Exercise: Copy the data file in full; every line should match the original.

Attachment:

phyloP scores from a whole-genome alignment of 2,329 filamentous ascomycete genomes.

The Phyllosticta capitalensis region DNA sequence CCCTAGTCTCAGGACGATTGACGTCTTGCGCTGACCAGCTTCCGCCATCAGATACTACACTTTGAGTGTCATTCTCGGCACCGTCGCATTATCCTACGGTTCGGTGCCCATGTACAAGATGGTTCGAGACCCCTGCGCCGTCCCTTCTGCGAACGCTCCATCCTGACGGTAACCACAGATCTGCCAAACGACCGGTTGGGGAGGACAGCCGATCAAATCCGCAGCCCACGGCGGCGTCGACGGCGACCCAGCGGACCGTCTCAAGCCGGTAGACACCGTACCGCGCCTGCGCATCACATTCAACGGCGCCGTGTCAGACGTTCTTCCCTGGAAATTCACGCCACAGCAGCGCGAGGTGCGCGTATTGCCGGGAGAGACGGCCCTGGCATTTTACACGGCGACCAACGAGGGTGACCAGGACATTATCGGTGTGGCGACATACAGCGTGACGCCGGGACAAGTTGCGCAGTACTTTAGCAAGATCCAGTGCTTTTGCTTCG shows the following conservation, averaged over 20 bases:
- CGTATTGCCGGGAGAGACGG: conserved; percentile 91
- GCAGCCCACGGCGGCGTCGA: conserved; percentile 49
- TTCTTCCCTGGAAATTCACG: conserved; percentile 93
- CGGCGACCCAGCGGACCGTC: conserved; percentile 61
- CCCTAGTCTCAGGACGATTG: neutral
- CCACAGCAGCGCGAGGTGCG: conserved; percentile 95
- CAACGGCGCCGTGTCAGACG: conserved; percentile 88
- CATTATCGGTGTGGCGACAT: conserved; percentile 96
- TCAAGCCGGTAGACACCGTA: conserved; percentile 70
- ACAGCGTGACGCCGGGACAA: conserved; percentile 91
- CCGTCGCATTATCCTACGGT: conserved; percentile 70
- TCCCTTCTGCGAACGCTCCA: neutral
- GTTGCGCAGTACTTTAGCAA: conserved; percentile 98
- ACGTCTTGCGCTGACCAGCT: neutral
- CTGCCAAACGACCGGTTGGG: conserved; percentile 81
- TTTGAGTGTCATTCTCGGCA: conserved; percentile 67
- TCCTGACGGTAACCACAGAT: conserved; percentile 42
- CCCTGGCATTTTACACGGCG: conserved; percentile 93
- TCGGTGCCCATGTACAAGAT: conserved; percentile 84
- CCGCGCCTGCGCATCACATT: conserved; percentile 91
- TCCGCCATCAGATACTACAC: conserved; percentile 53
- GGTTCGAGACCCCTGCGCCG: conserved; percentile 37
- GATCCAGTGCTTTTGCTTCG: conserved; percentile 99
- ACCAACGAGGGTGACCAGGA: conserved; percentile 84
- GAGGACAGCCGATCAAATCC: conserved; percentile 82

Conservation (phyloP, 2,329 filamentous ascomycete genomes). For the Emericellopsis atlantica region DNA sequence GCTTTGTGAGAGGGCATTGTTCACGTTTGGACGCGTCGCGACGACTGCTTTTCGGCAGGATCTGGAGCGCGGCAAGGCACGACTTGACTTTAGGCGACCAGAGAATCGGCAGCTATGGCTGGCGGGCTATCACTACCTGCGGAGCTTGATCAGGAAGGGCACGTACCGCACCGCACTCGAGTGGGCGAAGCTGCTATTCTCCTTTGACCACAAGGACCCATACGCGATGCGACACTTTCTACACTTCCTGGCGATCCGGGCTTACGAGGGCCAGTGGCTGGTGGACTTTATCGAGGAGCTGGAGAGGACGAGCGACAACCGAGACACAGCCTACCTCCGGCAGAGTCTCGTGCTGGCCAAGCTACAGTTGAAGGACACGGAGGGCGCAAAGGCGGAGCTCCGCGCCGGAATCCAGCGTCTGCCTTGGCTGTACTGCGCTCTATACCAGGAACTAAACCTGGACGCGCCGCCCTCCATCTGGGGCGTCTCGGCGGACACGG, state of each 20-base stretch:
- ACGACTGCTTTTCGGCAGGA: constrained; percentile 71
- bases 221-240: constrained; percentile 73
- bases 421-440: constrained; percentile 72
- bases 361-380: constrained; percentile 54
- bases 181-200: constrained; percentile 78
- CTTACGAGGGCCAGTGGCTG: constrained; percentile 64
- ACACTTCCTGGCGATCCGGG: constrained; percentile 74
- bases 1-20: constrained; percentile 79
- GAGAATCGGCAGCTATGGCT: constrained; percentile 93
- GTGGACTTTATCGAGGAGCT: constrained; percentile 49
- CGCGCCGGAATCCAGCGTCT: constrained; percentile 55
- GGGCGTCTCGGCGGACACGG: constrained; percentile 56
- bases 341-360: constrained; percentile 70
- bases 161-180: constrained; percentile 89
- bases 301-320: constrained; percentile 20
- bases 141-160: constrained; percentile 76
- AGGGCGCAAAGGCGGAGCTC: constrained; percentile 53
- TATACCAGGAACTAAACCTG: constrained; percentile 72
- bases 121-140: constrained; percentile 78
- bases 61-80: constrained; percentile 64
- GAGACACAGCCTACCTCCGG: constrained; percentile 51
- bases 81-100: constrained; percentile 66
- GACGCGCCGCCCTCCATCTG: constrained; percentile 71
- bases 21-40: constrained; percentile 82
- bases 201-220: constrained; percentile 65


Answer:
phyloP scores from a whole-genome alignment of 2,329 filamentous ascomycete genomes.

The Phyllosticta capitalensis region DNA sequence CCCTAGTCTCAGGACGATTGACGTCTTGCGCTGACCAGCTTCCGCCATCAGATACTACACTTTGAGTGTCATTCTCGGCACCGTCGCATTATCCTACGGTTCGGTGCCCATGTACAAGATGGTTCGAGACCCCTGCGCCGTCCCTTCTGCGAACGCTCCATCCTGACGGTAACCACAGATCTGCCAAACGACCGGTTGGGGAGGACAGCCGATCAAATCCGCAGCCCACGGCGGCGTCGACGGCGACCCAGCGGACCGTCTCAAGCCGGTAGACACCGTACCGCGCCTGCGCATCACATTCAACGGCGCCGTGTCAGACGTTCTTCCCTGGAAATTCACGCCACAGCAGCGCGAGGTGCGCGTATTGCCGGGAGAGACGGCCCTGGCATTTTACACGGCGACCAACGAGGGTGACCAGGACATTATCGGTGTGGCGACATACAGCGTGACGCCGGGACAAGTTGCGCAGTACTTTAGCAAGATCCAGTGCTTTTGCTTCG shows the following conservation, averaged over 20 bases:
- CGTATTGCCGGGAGAGACGG: conserved; percentile 91
- GCAGCCCACGGCGGCGTCGA: conserved; percentile 49
- TTCTTCCCTGGAAATTCACG: conserved; percentile 93
- CGGCGACCCAGCGGACCGTC: conserved; percentile 61
- CCCTAGTCTCAGGACGATTG: neutral
- CCACAGCAGCGCGAGGTGCG: conserved; percentile 95
- CAACGGCGCCGTGTCAGACG: conserved; percentile 88
- CATTATCGGTGTGGCGACAT: conserved; percentile 96
- TCAAGCCGGTAGACACCGTA: conserved; percentile 70
- ACAGCGTGACGCCGGGACAA: conserved; percentile 91
- CCGTCGCATTATCCTACGGT: conserved; percentile 70
- TCCCTTCTGCGAACGCTCCA: neutral
- GTTGCGCAGTACTTTAGCAA: conserved; percentile 98
- ACGTCTTGCGCTGACCAGCT: neutral
- CTGCCAAACGACCGGTTGGG: conserved; percentile 81
- TTTGAGTGTCATTCTCGGCA: conserved; percentile 67
- TCCTGACGGTAACCACAGAT: conserved; percentile 42
- CCCTGGCATTTTACACGGCG: conserved; percentile 93
- TCGGTGCCCATGTACAAGAT: conserved; percentile 84
- CCGCGCCTGCGCATCACATT: conserved; percentile 91
- TCCGCCATCAGATACTACAC: conserved; percentile 53
- GGTTCGAGACCCCTGCGCCG: conserved; percentile 37
- GATCCAGTGCTTTTGCTTCG: conserved; percentile 99
- ACCAACGAGGGTGACCAGGA: conserved; percentile 84
- GAGGACAGCCGATCAAATCC: conserved; percentile 82

Conservation (phyloP, 2,329 filamentous ascomycete genomes). For the Emericellopsis atlantica region DNA sequence GCTTTGTGAGAGGGCATTGTTCACGTTTGGACGCGTCGCGACGACTGCTTTTCGGCAGGATCTGGAGCGCGGCAAGGCACGACTTGACTTTAGGCGACCAGAGAATCGGCAGCTATGGCTGGCGGGCTATCACTACCTGCGGAGCTTGATCAGGAAGGGCACGTACCGCACCGCACTCGAGTGGGCGAAGCTGCTATTCTCCTTTGACCACAAGGACCCATACGCGATGCGACACTTTCTACACTTCCTGGCGATCCGGGCTTACGAGGGCCAGTGGCTGGTGGACTTTATCGAGGAGCTGGAGAGGACGAGCGACAACCGAGACACAGCCTACCTCCGGCAGAGTCTCGTGCTGGCCAAGCTACAGTTGAAGGACACGGAGGGCGCAAAGGCGGAGCTCCGCGCCGGAATCCAGCGTCTGCCTTGGCTGTACTGCGCTCTATACCAGGAACTAAACCTGGACGCGCCGCCCTCCATCTGGGGCGTCTCGGCGGACACGG, state of each 20-base stretch:
- ACGACTGCTTTTCGGCAGGA: constrained; percentile 71
- bases 221-240: constrained; percentile 73
- bases 421-440: constrained; percentile 72
- bases 361-380: constrained; percentile 54
- bases 181-200: constrained; percentile 78
- CTTACGAGGGCCAGTGGCTG: constrained; percentile 64
- ACACTTCCTGGCGATCCGGG: constrained; percentile 74
- bases 1-20: constrained; percentile 79
- GAGAATCGGCAGCTATGGCT: constrained; percentile 93
- GTGGACTTTATCGAGGAGCT: constrained; percentile 49
- CGCGCCGGAATCCAGCGTCT: constrained; percentile 55
- GGGCGTCTCGGCGGACACGG: constrained; percentile 56
- bases 341-360: constrained; percentile 70
- bases 161-180: constrained; percentile 89
- bases 301-320: constrained; percentile 20
- bases 141-160: constrained; percentile 76
- AGGGCGCAAAGGCGGAGCTC: constrained; percentile 53
- TATACCAGGAACTAAACCTG: constrained; percentile 72
- bases 121-140: constrained; percentile 78
- bases 61-80: constrained; percentile 64
- GAGACACAGCCTACCTCCGG: constrained; percentile 51
- bases 81-100: constrained; percentile 66
- GACGCGCCGCCCTCCATCTG: constrained; percentile 71
- bases 21-40: constrained; percentile 82
- bases 201-220: constrained; percentile 65